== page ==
I was speaking to a friend whose child had been sick with a life-threatening illness. I asked her about her faith. Did she have questions? Was she angry at G‑d?

She told me that as she was going through her ordeal, she didn’t have time to think. She was too busy fighting for her child’s life, getting treatment, consulting doctors and making medical arrangements. But she distinctly remembers feeling overcome with emotion. Her pain was so acute that she felt as if she was punched in the stomach, doubled over. In those moments—and there were many—it was almost humanly impossible for her to continue. “But it wasn’t me,” she said. “I was only able to function because G‑d was holding me upright, moving one foot in front of the other to do whatever was necessary.”

Each one of us is in exile. We are in a cosmic exile, living in a world of fragmentation and disarray, pulling us away from our purpose, our values and our Creator. We are in a collective, national exile, bereft of our Temple where G‑d’s presence was palpably felt in our holy land. We are in a personal exile, carrying a heavy, individual burden of challenge and adversity in our imperfect world.

In this week’s portion, Jacob and his family descend to Egypt, eventually leading to our nation’s first exile.

The portion begins with Yehuda approaching Joseph, the Egyptian ruler, to plead for the release of Benjamin. Several passages later, after witnessing his brothers’ loyalty to each other, Joseph is overcome with emotion and reveals his identity. In that pivotal moment, he declares: “I am Joseph. Is my father still alive?”

Throughout the turmoil of our own exile, how often do we question: Father, where are you? G‑d, do you hear me? Do you see my worries? Do you hear my cries? Why aren’t you answering me? Is my Father still alive?!

Soon after, Jacob descends to Egypt “seventy souls” in all. Only 69 individuals from Jacob’s family, however, are enumerated. The Midrash provides one explanation for the discrepancy:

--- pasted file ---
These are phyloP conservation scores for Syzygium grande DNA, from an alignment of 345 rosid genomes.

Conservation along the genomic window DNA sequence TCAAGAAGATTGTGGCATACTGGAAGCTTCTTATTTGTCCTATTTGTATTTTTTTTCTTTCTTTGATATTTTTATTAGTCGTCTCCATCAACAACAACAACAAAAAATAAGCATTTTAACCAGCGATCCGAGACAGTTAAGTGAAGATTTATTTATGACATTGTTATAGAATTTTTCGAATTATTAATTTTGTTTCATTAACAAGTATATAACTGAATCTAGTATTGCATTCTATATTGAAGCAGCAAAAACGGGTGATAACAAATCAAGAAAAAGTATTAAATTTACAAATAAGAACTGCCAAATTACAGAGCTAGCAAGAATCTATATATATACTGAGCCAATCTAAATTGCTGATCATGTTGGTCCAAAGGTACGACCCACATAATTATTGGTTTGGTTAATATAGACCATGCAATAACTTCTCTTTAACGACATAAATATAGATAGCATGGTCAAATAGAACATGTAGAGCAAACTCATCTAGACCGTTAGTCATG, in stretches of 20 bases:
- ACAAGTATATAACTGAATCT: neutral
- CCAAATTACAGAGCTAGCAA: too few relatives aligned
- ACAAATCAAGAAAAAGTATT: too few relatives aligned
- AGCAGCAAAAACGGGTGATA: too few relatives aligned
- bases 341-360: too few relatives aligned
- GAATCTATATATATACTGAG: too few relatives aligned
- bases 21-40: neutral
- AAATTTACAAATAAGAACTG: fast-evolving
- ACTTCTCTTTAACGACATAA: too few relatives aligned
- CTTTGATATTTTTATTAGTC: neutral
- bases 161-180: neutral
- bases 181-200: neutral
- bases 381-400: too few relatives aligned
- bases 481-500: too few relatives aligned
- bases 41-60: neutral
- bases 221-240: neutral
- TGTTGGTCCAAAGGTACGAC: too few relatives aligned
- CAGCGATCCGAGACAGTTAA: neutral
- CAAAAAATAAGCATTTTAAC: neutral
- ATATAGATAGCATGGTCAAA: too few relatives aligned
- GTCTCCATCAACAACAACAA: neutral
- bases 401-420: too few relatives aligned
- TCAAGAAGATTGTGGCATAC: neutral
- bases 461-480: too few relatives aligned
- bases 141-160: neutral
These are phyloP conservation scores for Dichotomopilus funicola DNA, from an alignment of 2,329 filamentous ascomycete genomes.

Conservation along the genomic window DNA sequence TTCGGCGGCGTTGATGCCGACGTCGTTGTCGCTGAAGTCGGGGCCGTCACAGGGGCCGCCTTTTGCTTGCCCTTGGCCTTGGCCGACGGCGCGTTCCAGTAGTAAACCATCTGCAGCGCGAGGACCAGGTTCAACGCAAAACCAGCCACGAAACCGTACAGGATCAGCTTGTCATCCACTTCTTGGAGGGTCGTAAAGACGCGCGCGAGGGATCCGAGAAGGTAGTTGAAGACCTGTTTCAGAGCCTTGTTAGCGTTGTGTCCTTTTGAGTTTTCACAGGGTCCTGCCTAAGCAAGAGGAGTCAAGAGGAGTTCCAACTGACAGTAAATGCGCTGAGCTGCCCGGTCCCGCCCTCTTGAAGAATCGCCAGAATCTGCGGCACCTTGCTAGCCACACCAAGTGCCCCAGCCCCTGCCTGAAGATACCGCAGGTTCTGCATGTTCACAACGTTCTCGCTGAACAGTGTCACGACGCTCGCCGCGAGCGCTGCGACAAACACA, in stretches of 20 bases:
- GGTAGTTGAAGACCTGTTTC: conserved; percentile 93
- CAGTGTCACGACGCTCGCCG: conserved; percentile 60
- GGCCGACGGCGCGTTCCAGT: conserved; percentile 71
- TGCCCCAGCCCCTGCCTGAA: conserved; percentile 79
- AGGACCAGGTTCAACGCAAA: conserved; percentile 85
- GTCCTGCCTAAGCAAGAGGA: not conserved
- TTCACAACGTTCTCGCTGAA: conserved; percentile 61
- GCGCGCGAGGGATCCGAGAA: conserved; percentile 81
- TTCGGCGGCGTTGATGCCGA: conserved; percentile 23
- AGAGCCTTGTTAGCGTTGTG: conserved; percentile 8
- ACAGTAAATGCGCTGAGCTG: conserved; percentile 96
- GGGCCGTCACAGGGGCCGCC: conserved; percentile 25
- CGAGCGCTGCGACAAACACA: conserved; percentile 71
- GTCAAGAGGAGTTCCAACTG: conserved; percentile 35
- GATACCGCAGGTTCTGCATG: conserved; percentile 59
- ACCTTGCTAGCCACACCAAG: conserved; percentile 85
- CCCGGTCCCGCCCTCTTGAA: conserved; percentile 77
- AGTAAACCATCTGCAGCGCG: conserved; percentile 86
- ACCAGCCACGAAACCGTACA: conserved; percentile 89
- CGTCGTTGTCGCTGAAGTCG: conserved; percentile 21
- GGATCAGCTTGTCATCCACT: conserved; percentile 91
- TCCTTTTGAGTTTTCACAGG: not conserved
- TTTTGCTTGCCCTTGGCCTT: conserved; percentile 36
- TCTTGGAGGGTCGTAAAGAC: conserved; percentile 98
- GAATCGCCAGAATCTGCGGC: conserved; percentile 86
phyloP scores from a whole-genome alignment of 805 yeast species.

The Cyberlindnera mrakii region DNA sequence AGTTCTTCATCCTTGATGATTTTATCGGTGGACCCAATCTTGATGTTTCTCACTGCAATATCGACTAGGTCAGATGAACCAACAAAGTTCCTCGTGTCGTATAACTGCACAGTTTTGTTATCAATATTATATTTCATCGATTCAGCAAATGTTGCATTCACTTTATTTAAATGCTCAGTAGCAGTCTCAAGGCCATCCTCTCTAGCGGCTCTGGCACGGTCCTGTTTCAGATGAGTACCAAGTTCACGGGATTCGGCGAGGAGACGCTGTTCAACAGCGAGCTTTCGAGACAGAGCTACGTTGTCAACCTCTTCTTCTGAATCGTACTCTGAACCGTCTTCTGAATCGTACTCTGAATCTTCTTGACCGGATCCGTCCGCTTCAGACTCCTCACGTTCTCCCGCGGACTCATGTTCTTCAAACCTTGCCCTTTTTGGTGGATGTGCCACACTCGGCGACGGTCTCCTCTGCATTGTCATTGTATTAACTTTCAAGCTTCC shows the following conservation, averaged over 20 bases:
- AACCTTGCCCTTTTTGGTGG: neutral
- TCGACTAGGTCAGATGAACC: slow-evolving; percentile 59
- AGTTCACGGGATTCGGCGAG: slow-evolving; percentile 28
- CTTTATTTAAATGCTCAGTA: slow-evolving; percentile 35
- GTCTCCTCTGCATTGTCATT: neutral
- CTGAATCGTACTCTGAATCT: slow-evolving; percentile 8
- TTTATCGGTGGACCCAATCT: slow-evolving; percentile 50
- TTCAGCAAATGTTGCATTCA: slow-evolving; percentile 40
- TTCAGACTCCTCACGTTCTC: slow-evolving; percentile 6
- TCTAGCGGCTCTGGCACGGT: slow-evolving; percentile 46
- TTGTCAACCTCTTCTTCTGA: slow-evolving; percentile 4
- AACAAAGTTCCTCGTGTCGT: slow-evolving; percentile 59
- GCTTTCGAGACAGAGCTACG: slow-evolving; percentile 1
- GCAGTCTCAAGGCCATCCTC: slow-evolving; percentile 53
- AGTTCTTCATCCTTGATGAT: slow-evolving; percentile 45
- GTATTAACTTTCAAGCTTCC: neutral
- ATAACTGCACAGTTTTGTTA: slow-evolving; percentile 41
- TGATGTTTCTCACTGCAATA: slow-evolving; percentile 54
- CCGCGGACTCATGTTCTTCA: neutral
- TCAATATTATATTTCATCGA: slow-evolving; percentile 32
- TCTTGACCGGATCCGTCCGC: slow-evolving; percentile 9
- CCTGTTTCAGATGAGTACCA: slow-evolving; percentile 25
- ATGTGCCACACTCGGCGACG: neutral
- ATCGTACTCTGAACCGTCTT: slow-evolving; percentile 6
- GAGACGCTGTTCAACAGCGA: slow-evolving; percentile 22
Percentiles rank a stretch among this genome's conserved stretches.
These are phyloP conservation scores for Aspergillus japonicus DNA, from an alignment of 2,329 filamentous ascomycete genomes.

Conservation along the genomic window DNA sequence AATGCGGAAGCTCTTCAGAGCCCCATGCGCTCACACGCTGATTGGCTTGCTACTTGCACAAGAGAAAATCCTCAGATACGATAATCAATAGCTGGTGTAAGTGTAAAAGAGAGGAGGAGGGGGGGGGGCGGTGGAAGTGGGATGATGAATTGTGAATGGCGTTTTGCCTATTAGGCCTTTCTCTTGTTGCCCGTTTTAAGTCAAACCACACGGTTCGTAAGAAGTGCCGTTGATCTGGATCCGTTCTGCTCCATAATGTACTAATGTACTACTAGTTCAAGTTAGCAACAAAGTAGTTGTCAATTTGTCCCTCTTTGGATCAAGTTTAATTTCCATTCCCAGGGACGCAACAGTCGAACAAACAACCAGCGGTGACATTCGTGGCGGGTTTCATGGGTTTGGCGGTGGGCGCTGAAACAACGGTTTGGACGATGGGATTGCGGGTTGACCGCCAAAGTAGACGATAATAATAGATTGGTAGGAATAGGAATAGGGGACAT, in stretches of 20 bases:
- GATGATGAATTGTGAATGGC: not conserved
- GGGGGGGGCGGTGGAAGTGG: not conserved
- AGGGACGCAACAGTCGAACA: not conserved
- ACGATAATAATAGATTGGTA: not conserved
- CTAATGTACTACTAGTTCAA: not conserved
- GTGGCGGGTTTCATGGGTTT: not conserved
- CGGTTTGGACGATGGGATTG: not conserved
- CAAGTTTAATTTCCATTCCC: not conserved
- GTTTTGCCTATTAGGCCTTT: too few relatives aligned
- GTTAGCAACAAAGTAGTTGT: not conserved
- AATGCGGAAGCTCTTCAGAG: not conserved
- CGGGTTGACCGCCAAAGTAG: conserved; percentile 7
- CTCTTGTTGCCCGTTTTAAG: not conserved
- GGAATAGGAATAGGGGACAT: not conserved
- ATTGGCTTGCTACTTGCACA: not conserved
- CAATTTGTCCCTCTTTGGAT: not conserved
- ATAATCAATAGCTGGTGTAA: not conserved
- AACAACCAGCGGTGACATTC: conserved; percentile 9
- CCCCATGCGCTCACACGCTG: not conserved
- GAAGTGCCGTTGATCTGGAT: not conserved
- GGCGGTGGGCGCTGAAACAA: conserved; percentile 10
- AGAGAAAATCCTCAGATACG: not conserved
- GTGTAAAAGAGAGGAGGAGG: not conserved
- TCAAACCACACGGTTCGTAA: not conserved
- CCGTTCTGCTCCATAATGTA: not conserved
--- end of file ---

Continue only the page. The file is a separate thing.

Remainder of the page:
The Holy One, Blessed be He Himself entered into the count and thus it totaled seventy, to fulfill his promise made earlier to Jacob “ . . . I shall descend with you to Egypt . . . ”

G‑d had appeared to Jacob and promised, “I am G‑d, the G‑d of your father. Do not be afraid of going down to Egypt, for there I will make you into a great nation. I will go down with you to Egypt, and I will also bring you up . . . ” (Gen. 46:3-4)

The Talmud (Megillah 29a) elaborates: “See how beloved are Israel in the sight of G‑d! In every place to which they were exiled, the Divine Presence went with them. They were exiled to Egypt, and the Divine Presence was with them; they were exiled to Babylon, and the Divine Presence was with them; and when they will be redeemed in the future, the Divine Presence will be with them.”

We don’t understand the purpose for all of our difficult sojourns, persecutions, troubles or ailments. But throughout them all, G‑d assures us that He is with us. We are not alone; G‑d hears and He cares. That may not take away our pain, or our suffering, but it is comforting to know that G‑d is by our side.

In those heart-wrenching moments, when we feel like we cannot continue, G‑d is holding our hands, holding us up and helping us to take one step after another.